A recent column in the alumni newsletter of my alma mater, the University of Mississippi, is headlined “We Have Legacies.” The quote is lifted from the column and would ordinarily evoke the world of Southern landed gentry. A photograph on the page, however, shows the author to be an African-American woman, thereby turning another Old South stereotype on its head at a school that already has cast off many symbols of its all-white history. The battle flag of the Confederacy is no longer displayed at Ole Miss football games, for instance, and “Dixie” is no longer sung loudly in the stands.
The author is my former classmate and a member of the Ole Miss student hall of fame, as are her daughter and numerous other African-American alumni. She notes certain responsibilities associated with what she calls legacy status at Ole Miss, such as leadership and humanitarian spirit. She writes passionately about second-generation members of black families now enrolled there and praises those whose courageous sacrifices made it all possible, including “people of various races, backgrounds, and age groups.”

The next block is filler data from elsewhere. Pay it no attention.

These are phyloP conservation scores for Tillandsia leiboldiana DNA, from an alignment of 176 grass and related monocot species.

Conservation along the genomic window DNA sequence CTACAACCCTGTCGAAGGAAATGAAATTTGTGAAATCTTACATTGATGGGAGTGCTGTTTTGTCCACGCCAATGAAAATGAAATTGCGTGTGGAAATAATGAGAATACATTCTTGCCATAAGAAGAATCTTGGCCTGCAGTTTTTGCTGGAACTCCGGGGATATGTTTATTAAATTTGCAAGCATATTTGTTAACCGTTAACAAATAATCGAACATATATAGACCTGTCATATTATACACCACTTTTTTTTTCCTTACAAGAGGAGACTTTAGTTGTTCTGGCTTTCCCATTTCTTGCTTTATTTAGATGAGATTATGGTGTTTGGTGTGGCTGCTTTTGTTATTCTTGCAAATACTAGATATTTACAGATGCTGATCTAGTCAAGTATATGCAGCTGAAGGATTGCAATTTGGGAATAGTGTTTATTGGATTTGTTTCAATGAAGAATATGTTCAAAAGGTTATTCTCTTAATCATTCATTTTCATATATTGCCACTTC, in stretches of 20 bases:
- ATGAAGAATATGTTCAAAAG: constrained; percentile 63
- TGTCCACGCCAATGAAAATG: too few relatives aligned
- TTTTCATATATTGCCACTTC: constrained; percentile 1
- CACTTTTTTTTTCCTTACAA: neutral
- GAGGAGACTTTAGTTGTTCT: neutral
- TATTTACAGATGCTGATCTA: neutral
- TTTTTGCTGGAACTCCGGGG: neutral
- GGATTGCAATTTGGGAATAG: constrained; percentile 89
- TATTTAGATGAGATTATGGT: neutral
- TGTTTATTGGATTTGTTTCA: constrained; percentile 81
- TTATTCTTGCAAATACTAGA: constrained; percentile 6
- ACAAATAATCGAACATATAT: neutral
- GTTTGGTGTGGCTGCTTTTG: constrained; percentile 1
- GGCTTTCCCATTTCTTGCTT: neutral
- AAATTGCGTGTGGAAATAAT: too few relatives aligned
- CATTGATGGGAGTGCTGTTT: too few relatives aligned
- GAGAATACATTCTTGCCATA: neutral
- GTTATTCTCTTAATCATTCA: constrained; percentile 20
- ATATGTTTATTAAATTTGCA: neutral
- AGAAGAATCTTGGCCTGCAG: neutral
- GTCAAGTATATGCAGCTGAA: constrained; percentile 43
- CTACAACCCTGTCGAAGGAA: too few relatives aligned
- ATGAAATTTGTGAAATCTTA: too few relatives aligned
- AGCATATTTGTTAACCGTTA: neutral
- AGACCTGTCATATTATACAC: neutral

“I am the beneficiary of those sacrifices,” she wrote.
So am I, I thought.
Since its founding in 1848, Ole Miss has reluctantly relinquished traditions; until nearly half a century ago, one such tradition was to exclude blacks from admission. Yet in recent years, despite its racially charged history, the school has strategically employed affirmative action to welcome minority students, and the effort has succeeded. African Americans now make up nearly 15 percent of the student body, three times the enrollment during my time there in the 1970s. The black students on campus—including those walking at the very spot where riots broke out in 1962 when James Meredith integrated the university—are legacies of affirmative action.